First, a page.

Yeast pitch calculator question

Discussion in 'General Brewing Discussions' started by philjohnwilliams, Dec 30, 2018.

  1. philjohnwilliams

    philjohnwilliams Well-Known Member

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    For those who use the yeast pitch calculator for calculating starters, which growth/aeration model do you choose? I grow my starters on a stirplate and have been using the C. White - stirplate model with good results, but I have noticed that choosing the Braukaiser stirplate model suggests a growth rate almost twice that. What are people using and how are your results? I am happy with the results I am getting and I am seeing active fermentation on my lagers (at 50°f ) in about 8 hours, but if I can be getting good results with smaller starters/fewer steps that would be great too.
     
  2. BOB357

    BOB357 Well-Known Member

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    I have used Kai's calculator in the past with good results and see no reason to do larger starters than he recommends.

    Many people are using the, "shaken, not stirred" starter method, believing that vitality is more important than cell count. They use a relatively small starter and pitch it at high krausen. People who use this method say it produces excellent results.
     
  3. Mase

    Mase Well-Known Member

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    I’ve always used the Braukaiser setting on this site. I start my yeast starters around 6pm the night before brewday and pitch around noon (end of brewday) and have fermentation starting with 3-4 hours and always great results.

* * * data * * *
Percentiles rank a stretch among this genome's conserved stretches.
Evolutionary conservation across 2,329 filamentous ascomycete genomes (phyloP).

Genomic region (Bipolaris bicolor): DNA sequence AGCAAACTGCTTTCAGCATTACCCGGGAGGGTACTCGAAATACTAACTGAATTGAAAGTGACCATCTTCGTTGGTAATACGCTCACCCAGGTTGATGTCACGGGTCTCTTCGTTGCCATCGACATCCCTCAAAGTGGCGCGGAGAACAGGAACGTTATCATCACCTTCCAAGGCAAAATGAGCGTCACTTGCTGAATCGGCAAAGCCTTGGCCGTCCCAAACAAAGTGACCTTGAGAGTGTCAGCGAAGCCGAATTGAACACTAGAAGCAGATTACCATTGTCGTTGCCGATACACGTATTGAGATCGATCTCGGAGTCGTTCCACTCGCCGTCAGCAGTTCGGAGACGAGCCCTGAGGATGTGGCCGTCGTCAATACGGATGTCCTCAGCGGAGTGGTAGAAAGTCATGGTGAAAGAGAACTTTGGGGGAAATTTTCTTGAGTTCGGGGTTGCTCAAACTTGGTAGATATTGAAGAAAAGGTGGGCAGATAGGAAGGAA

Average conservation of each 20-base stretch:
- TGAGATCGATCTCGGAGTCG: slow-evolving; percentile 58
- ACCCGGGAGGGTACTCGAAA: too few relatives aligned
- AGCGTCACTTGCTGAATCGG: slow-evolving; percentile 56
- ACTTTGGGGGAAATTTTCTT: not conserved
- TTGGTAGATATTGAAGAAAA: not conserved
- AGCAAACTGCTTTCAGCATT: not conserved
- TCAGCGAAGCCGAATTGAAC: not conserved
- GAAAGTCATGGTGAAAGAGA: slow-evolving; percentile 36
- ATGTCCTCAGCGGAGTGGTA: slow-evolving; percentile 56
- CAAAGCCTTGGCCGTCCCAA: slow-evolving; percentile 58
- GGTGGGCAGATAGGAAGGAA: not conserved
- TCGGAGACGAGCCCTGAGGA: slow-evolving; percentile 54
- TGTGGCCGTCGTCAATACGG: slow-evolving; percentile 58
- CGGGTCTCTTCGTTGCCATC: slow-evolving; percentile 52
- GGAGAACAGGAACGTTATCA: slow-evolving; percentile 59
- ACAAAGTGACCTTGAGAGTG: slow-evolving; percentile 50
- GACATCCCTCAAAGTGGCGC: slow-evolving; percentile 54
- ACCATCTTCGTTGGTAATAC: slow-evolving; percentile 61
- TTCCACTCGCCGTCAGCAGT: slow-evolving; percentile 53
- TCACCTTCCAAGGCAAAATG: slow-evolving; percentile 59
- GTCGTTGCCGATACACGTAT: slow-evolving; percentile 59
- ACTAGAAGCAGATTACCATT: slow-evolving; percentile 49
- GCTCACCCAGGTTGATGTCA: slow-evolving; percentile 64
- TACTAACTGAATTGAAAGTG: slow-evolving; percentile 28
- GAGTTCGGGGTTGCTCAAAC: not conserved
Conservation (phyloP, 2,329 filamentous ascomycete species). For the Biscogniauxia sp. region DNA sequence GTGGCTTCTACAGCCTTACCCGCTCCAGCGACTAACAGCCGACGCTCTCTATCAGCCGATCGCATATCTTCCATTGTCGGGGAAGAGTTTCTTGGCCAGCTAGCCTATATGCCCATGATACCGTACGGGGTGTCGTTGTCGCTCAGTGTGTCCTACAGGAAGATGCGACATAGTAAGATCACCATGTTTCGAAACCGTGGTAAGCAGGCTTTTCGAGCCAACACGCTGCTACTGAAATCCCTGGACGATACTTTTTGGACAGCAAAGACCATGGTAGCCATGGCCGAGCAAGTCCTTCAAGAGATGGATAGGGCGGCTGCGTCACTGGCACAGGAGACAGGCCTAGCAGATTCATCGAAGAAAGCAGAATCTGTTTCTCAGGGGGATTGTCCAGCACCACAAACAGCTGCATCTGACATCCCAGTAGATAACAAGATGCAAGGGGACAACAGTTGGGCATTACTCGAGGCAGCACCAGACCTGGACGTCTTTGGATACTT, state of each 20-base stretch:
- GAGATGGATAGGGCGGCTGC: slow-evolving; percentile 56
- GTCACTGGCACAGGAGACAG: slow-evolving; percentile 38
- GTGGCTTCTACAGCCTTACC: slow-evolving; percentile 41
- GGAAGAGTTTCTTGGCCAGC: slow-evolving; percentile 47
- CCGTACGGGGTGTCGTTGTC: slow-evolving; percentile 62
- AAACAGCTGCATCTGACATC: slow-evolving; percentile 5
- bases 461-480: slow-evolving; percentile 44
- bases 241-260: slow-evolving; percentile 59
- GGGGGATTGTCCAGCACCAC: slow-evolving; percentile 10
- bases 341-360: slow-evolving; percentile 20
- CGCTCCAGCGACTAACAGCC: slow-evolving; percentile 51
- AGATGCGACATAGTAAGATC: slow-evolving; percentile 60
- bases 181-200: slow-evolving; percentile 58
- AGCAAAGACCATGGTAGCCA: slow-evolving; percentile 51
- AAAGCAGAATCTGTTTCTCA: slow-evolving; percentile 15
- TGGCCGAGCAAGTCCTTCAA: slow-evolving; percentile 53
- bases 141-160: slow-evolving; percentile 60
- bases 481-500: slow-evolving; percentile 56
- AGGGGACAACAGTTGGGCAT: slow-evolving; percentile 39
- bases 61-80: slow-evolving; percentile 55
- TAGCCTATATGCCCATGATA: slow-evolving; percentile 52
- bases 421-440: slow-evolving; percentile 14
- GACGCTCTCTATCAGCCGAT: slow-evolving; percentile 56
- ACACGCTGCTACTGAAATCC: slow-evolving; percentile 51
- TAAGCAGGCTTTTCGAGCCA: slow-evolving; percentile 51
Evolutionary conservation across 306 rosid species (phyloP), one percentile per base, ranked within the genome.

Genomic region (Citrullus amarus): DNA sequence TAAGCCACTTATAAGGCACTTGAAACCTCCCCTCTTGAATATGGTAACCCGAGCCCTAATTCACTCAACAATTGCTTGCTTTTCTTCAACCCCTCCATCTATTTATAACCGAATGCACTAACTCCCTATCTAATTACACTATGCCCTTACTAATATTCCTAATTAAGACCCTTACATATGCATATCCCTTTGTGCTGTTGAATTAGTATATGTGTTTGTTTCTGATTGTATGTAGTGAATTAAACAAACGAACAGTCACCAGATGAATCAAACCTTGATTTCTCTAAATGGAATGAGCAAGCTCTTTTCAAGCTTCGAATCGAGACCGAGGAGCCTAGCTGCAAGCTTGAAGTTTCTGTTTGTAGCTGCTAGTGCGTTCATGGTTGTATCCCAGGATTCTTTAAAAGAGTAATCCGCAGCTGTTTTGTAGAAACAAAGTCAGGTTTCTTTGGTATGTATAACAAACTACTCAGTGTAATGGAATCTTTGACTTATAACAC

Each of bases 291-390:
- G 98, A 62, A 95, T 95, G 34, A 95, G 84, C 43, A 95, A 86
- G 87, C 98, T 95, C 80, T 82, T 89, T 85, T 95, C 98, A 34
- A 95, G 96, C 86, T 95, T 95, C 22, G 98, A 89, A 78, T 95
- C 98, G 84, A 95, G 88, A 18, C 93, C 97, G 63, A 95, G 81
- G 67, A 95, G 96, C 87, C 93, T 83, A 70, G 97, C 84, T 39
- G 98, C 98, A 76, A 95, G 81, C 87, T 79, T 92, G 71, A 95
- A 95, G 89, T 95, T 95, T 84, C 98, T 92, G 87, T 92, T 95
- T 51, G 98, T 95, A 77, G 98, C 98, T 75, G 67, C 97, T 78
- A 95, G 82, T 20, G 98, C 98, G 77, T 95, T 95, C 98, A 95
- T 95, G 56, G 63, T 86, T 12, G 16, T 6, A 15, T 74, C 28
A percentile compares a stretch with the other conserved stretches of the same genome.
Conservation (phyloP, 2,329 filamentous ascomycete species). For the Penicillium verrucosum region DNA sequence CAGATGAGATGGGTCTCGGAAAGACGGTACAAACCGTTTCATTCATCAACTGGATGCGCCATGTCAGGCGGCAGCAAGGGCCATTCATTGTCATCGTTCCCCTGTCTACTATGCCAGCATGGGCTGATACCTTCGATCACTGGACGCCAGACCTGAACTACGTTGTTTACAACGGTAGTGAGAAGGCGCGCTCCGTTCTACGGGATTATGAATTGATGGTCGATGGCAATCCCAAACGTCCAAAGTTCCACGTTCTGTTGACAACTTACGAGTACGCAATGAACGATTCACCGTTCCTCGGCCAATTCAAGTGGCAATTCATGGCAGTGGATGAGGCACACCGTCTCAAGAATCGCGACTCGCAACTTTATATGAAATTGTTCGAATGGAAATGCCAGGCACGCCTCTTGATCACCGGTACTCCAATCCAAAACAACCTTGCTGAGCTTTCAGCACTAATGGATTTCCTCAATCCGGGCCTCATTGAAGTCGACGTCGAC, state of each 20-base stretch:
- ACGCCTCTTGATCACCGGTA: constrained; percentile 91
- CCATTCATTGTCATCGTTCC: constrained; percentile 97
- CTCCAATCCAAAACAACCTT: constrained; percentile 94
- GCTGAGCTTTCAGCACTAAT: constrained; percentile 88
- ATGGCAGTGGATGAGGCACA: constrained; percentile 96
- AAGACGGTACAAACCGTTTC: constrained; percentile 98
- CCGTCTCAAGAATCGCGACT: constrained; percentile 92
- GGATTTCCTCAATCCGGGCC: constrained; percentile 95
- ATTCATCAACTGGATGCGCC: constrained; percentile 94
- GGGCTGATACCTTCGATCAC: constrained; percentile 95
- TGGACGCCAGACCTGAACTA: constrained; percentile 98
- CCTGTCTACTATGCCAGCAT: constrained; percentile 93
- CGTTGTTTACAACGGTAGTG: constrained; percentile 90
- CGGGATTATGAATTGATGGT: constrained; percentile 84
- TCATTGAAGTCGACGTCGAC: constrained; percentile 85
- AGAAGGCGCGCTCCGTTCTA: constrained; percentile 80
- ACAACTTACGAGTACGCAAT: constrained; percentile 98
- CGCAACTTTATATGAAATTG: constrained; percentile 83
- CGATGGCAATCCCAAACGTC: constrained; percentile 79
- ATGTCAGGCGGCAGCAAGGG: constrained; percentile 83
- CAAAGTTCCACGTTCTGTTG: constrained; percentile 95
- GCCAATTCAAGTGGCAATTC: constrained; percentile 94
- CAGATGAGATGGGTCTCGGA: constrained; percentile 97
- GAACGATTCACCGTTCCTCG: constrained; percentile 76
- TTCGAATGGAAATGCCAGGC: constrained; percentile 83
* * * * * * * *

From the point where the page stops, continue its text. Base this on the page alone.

4. philjohnwilliams

    philjohnwilliams Well-Known Member

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    Are you decanting your starters or pitching the whole flask?
     
  5. philjohnwilliams

    philjohnwilliams Well-Known Member

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    Before I built my stirplate I used the shaking method, and while it worked for me I must say I find it eadier for me to set my flask on a stirplate and leave it until it is done.
     
  6. Mase

    Mase Well-Known Member

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    I mostly pitch the whole lot. My crude logic believes that the yeast still in suspension have a distinct role and as such, so should get passed to their successive generations.
     
  7. BOB357

    BOB357 Well-Known Member

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    The shaken not stirred method is different than shaking a starter every time you walk by it.

    Pour a liter of starter wort with yeast in a container, a 1 gallon jug works well, put the lid on and shake vigorously until 80 or 90% turns to foam. Replace the cap with a piece of sanitized foil and allow it to sit until it reaches high krausen in a few hours and then pitch it all. No further shaking is needed.
     
  8. philjohnwilliams

    philjohnwilliams Well-Known Member

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    That is not a method I was familiar with. This will favour vitality over cell count?
     
  9. BOB357

    BOB357 Well-Known Member